Saturday, August 26, 2006

Sudden Enlightenment 2: The Illusion of Control

Something that all sudden enlightenment systems promise, in one degree or another, is control. I had not really paid much attention to that until I was reading Stumbling on Happiness and the author writes about how important to human happiness a feeling of control is.

That contrasts nicely with twelve-step programs which seek to help people overcome compulsive behavior by realizing that they do not have control and God's admonition that faith and righteousness do not give us control over the path of this life.

I had never thought much on that until this week. I have generally accepted that I plan, I work and I do not have control. I'm happy anyway, finding peace and joy in the moment.

Not to say that I don't believe in planning. I buy insurance, I save, I weed the yard. I learned that planning, even if things never go according to the plan, helps make things go better. I just accepted a long time ago that my plans did not create any control.


BrianJ said...

Very interesting take on a topic I just wrote about (on my blog). The contrast between quick-fixes and 12-steps is something I never would have realized.

Tigersue said...

As nurse the one thing they teach us is to try to give a patient some element of control in their care. There are things that have to be done, but like children sometimes the control can be do this now, or in a few minutes. It doesn't necessarily change the outcome, but it can help with the attitude. Perhaps that is where we all are at in life, to learn that things can happen no matter what but we can have control in how we approach the results, for good or bad. that our choices create.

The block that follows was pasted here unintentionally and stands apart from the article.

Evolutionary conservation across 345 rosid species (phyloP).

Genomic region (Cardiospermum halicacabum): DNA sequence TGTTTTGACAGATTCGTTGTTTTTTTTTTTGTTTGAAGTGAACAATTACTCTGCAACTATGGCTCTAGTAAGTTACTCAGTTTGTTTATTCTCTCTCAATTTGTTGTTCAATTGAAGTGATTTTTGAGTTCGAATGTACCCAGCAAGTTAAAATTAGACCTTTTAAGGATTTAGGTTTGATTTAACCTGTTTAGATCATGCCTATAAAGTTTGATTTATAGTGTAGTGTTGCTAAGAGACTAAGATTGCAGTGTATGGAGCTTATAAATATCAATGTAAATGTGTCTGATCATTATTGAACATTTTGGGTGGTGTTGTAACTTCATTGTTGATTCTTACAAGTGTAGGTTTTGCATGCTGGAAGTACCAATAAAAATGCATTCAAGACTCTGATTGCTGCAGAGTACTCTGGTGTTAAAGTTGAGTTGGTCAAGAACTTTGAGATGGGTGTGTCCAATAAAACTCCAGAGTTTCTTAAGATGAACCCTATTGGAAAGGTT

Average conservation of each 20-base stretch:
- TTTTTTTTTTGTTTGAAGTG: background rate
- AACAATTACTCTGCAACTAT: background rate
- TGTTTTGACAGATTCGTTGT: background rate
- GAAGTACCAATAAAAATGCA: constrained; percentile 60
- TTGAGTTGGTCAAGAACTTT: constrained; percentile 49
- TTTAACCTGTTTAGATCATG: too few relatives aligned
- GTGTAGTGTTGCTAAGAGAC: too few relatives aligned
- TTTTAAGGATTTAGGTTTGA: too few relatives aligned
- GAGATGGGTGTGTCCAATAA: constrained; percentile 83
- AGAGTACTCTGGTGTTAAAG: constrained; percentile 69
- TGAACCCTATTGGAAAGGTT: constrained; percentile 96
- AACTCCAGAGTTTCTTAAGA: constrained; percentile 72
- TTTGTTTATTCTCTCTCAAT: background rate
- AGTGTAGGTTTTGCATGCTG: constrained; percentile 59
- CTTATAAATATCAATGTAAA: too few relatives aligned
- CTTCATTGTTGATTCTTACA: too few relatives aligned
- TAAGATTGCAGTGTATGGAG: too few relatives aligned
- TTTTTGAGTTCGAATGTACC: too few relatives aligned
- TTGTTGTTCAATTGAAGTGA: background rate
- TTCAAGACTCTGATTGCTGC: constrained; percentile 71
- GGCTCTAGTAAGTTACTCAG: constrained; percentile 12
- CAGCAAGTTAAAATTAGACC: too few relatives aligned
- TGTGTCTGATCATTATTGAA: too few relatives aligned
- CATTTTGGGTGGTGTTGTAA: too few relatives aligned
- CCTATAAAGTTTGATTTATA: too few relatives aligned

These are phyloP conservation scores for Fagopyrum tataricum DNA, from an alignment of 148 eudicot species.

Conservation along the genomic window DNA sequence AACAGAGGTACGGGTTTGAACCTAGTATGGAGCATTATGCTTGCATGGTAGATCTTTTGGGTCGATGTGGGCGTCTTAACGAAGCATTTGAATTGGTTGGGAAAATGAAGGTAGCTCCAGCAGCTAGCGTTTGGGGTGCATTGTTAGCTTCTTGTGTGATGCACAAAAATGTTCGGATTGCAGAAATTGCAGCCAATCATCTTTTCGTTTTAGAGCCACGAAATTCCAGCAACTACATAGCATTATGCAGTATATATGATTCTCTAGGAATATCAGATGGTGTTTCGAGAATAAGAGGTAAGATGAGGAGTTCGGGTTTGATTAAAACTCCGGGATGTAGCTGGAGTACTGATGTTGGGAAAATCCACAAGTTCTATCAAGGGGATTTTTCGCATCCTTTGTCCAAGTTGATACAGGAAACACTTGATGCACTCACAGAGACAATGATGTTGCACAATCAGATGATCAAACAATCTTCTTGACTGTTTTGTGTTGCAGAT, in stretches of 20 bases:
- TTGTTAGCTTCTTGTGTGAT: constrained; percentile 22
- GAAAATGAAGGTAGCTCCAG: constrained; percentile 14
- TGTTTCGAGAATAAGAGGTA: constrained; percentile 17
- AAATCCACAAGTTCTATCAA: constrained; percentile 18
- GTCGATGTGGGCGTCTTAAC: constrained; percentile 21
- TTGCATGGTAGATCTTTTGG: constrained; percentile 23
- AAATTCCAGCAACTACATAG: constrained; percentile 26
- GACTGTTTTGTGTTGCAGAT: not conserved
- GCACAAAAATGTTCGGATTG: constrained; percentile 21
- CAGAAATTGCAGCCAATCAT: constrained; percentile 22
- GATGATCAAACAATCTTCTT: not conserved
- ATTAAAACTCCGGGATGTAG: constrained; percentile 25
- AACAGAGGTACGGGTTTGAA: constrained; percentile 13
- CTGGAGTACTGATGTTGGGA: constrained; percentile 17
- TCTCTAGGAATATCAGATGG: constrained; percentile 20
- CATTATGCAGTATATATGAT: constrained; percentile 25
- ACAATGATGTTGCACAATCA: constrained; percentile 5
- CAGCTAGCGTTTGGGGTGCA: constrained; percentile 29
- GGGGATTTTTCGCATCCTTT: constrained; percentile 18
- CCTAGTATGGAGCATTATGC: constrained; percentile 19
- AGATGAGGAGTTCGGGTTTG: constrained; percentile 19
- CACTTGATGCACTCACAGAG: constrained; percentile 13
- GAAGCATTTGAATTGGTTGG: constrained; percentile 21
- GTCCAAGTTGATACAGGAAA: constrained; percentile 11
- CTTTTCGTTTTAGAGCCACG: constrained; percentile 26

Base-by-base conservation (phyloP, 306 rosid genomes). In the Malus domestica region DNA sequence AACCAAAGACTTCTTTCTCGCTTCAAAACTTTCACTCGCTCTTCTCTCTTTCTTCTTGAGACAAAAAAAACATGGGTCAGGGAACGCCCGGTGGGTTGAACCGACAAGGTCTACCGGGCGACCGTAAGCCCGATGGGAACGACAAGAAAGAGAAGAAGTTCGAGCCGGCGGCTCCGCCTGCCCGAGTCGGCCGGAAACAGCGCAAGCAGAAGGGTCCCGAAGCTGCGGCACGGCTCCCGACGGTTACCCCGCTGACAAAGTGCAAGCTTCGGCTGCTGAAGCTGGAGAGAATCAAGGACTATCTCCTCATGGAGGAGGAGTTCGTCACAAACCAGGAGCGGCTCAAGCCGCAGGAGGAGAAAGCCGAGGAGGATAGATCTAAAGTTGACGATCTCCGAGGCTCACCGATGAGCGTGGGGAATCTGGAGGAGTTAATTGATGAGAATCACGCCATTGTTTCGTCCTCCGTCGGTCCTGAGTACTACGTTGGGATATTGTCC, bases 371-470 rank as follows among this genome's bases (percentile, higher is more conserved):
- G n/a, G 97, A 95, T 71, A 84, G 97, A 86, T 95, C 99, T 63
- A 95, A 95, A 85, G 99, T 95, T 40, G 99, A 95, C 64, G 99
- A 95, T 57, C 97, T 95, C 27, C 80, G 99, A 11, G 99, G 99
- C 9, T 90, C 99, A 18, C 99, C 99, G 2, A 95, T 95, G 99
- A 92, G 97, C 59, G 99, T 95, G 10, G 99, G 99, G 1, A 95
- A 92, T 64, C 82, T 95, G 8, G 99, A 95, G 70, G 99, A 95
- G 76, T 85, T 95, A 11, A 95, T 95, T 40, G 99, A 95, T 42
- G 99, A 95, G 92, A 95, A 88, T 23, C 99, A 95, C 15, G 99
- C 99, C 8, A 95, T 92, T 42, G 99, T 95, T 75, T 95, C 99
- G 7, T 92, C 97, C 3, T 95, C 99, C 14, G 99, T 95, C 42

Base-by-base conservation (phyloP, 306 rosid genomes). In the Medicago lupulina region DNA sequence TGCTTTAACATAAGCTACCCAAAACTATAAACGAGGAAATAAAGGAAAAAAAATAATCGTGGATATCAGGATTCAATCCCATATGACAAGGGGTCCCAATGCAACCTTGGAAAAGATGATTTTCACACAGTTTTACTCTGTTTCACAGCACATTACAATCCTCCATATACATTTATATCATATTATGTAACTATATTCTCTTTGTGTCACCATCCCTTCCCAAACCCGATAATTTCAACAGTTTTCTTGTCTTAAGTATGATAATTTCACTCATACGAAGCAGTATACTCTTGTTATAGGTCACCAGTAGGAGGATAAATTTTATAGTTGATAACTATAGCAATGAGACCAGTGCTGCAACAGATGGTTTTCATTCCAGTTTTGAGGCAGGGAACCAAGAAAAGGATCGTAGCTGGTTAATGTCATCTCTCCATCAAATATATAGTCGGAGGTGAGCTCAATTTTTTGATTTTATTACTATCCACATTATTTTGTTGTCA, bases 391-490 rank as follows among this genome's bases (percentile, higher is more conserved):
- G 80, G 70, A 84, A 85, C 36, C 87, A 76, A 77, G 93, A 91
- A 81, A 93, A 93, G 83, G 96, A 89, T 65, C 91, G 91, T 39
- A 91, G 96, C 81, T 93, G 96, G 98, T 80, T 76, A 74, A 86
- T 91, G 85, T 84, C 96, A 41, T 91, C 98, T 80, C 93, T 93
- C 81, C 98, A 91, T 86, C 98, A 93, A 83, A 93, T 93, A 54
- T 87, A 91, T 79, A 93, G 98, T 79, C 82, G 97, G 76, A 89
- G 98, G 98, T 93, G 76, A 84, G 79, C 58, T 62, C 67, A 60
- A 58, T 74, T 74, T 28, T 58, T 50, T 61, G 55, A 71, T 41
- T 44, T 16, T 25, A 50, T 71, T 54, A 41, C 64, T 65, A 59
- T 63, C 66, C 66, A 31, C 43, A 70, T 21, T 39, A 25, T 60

Stephen said... is brianj's blog and is where I always find tigersue.

You both had good things to say.

Lisa M. said...

I keep coming back to this entry, and leaving and coming back. I have had such a struggle with this topic.

I agree, control is an illusion.

At different times in my life, I have armed myself with things that you metnioned Stephen, insurance, and information, activites, that all provide us with a sense of control over our enviornments, but really, they are all a facade, when it comes down to it.

Letting go of that, and clutching my stomach tight, closing my eyes, and just letting go, accepting that things would be as they are, despite myself, was really a huge step for me, and a lesson, I sometimes forget, and have to re-learn.

I agree with what Tigersue said. When E was in the NICU, they gave us things to do. They told us there were specific things we could do to help our baby. Like, breast milk pump, even though he wasn't eating, I kept it frozen in a bin for him, for later use.

They let us do a few of his cares, rubbing in skin creams, and things like that. It did help us have a sense of control, gave us something to do...But really, everything was out of our hands. Even though we knew that... it helped us to control our fears.

I have learned a lot about letting go, and giving up the *idea* of control.

It is helpful to conciously realize that.

Anonymous said...

Happiness is recognizing what actually is in one's control and what is not. Control is real, it's not a made up concept. The issue, imo, is recognizing that you cannot control everything. This is the crux of the serenity prayer.

"Grant me the serenity
to accept the things I cannot change,
courage to change the things I can,
and the wisdom to know the difference."

Happiness is recognizing there is balance. If one tries to control everything, they are not happy. If one does not affect positive change in their life on matters where they are the ones with control they are not happy either. Balance.

Your plans didn't create control; they are control. If it's your yard, you are the one who weeds or not. It's not your business to weed the yard down the street nor is it theirs to weed yours.

The 12 steps are very much about action which does involve control. It's appropriately placed control and letting go of that which is not appropriate or useful.

Stephen said...

I agree there is a balance, but my weeding the yard doesn't stop a drought (which is what we are dealing with locally) ... nor should I expect it to, and once I realize that, then I make plans, I control what I can and don't sweat what I can't.